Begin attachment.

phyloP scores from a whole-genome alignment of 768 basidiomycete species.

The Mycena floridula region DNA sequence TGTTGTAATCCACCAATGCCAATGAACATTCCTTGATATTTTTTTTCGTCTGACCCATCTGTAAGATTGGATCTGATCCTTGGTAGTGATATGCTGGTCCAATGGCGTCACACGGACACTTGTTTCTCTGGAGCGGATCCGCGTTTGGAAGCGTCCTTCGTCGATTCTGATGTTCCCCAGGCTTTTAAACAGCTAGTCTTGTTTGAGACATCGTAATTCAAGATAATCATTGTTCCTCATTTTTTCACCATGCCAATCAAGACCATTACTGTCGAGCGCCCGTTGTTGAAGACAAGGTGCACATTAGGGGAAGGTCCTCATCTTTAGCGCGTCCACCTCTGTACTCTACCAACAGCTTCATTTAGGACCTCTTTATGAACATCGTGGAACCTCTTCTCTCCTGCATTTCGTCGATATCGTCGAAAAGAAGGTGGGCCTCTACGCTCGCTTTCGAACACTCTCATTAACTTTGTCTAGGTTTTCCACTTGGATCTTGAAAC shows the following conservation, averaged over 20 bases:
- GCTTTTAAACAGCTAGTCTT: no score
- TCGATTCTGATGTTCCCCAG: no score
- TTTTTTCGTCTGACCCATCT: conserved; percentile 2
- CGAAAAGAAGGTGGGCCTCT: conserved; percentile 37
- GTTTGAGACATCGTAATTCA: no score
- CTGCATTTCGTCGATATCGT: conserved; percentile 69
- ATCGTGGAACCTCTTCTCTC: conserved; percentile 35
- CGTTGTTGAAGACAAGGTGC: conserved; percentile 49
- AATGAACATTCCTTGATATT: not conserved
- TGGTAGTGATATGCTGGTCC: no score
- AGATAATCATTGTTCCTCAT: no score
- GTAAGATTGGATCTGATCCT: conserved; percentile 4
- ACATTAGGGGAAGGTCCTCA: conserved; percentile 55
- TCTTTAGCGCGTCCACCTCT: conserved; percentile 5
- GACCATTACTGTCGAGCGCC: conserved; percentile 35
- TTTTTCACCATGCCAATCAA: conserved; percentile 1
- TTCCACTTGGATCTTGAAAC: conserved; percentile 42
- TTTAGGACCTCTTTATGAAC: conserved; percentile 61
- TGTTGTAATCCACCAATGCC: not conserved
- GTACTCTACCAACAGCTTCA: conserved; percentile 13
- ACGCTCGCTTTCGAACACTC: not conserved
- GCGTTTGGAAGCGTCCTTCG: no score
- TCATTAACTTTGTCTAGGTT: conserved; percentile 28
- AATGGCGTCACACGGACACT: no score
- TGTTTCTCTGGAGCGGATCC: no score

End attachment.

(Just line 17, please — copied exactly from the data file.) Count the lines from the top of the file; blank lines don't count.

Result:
- GACCATTACTGTCGAGCGCC: conserved; percentile 35